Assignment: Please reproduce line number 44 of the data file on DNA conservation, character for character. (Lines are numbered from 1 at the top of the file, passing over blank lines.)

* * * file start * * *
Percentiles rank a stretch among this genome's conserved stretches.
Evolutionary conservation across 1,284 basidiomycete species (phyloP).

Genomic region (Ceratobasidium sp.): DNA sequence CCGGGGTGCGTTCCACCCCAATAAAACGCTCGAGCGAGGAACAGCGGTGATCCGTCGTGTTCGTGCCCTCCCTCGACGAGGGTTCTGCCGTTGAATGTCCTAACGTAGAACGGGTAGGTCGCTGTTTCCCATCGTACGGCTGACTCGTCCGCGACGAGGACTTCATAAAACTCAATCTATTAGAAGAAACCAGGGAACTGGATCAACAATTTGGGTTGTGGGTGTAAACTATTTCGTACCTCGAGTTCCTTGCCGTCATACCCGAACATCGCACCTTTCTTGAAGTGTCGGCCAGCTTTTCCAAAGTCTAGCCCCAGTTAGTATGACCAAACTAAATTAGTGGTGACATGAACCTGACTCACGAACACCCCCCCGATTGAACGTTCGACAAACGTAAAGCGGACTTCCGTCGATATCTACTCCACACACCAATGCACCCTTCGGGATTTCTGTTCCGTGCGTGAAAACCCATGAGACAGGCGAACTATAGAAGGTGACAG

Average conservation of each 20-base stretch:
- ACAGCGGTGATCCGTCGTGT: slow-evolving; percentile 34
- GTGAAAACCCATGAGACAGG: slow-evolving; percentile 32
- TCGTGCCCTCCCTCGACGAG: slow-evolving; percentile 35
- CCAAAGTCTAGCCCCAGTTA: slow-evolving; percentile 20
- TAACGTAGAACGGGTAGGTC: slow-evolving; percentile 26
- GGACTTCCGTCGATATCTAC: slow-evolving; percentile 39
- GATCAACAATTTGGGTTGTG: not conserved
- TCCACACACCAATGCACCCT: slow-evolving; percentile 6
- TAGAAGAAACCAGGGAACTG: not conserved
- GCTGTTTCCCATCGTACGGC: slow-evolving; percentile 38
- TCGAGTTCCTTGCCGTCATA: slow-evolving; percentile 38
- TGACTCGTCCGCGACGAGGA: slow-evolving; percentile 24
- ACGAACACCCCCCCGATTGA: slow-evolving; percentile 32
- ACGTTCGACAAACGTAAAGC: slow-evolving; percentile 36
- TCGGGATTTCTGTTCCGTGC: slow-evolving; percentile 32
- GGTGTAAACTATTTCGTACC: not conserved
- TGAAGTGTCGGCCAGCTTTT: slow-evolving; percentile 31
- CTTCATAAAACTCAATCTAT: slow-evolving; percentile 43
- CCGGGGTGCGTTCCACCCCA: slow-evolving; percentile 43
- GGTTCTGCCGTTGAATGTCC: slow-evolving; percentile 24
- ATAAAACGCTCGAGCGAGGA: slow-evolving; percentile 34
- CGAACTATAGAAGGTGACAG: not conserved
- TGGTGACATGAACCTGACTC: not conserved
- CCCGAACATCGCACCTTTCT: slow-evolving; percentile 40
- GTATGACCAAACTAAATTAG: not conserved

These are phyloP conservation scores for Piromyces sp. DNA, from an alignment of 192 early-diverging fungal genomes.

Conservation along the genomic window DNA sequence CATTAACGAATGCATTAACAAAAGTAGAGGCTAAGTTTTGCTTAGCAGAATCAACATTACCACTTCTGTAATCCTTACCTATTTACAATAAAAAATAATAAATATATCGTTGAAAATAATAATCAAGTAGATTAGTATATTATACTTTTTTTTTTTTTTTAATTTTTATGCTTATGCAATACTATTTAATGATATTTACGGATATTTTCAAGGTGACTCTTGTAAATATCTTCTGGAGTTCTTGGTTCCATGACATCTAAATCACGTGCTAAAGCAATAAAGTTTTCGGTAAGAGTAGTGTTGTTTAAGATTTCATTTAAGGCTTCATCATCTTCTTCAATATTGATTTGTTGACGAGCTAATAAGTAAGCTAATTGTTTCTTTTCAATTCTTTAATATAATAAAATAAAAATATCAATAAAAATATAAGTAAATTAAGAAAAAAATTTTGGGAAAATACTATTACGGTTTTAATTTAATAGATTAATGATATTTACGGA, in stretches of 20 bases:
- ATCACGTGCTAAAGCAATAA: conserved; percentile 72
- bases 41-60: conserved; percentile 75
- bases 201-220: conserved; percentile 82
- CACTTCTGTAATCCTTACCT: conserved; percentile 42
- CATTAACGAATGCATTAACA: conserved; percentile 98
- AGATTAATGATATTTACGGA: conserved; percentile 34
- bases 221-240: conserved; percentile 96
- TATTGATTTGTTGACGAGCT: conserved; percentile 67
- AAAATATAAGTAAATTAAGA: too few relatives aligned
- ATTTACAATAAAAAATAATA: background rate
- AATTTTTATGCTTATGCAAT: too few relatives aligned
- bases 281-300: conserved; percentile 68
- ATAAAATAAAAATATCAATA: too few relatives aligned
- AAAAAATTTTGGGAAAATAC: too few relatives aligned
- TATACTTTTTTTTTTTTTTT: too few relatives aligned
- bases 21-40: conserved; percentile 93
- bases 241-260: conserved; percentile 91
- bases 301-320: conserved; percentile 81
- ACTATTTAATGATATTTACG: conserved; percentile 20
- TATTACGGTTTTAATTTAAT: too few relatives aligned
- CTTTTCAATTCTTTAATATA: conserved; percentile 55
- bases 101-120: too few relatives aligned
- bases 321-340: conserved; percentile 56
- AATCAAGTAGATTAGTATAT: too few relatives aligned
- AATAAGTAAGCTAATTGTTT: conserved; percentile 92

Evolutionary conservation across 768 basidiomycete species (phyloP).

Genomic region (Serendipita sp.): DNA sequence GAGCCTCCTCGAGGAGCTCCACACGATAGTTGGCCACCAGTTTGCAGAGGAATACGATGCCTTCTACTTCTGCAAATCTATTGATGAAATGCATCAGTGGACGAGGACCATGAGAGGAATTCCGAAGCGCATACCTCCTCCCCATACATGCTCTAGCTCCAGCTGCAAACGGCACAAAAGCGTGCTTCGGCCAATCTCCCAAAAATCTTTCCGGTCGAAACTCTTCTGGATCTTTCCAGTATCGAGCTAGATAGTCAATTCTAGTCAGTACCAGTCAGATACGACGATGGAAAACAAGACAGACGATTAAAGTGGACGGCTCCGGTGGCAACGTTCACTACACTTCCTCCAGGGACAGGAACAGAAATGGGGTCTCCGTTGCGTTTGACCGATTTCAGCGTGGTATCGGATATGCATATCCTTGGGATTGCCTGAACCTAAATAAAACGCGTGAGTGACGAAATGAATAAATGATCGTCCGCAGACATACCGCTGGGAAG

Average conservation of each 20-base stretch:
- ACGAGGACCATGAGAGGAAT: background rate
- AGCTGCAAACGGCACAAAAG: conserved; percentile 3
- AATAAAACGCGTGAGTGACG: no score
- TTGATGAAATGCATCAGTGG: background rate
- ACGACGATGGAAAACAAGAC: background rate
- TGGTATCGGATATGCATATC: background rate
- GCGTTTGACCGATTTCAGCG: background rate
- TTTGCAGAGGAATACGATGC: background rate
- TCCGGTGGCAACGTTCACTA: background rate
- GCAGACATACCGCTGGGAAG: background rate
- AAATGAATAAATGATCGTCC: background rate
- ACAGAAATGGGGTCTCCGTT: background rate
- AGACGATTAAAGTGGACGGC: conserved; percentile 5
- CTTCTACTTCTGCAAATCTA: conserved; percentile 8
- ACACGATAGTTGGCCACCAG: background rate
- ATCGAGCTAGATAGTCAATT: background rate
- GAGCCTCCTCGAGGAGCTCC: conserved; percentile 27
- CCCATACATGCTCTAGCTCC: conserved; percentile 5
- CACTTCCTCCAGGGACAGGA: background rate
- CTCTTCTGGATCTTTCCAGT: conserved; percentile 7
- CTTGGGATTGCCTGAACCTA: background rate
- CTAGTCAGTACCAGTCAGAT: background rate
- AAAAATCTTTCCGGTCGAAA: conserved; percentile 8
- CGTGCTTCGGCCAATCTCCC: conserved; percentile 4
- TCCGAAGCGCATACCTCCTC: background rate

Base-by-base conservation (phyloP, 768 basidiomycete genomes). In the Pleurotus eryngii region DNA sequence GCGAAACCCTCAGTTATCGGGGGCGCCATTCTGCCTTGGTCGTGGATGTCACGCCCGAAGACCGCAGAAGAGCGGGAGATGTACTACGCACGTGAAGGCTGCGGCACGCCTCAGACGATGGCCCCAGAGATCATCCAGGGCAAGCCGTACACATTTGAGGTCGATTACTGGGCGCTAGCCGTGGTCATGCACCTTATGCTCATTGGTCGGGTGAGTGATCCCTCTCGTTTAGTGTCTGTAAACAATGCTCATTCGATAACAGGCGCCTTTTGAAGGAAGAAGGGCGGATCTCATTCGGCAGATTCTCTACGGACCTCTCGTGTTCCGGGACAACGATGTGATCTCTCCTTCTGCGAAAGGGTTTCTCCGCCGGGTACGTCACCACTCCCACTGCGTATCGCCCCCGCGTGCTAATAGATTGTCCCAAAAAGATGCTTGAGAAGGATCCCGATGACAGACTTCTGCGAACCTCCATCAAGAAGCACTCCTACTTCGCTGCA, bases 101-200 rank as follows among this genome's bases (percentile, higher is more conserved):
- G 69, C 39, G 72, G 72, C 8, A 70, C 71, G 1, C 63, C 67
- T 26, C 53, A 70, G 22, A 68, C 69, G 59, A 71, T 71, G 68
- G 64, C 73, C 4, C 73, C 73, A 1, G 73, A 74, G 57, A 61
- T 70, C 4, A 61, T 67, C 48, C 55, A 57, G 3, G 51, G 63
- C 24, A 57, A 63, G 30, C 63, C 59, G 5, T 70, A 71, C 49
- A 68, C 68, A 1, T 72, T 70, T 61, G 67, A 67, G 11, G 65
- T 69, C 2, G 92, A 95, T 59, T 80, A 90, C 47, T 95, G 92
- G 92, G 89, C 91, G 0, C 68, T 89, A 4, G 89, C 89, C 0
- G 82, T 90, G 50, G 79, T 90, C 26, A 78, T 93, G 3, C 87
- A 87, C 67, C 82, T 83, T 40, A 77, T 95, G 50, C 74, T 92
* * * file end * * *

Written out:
- ATAAAATAAAAATATCAATA: too few relatives aligned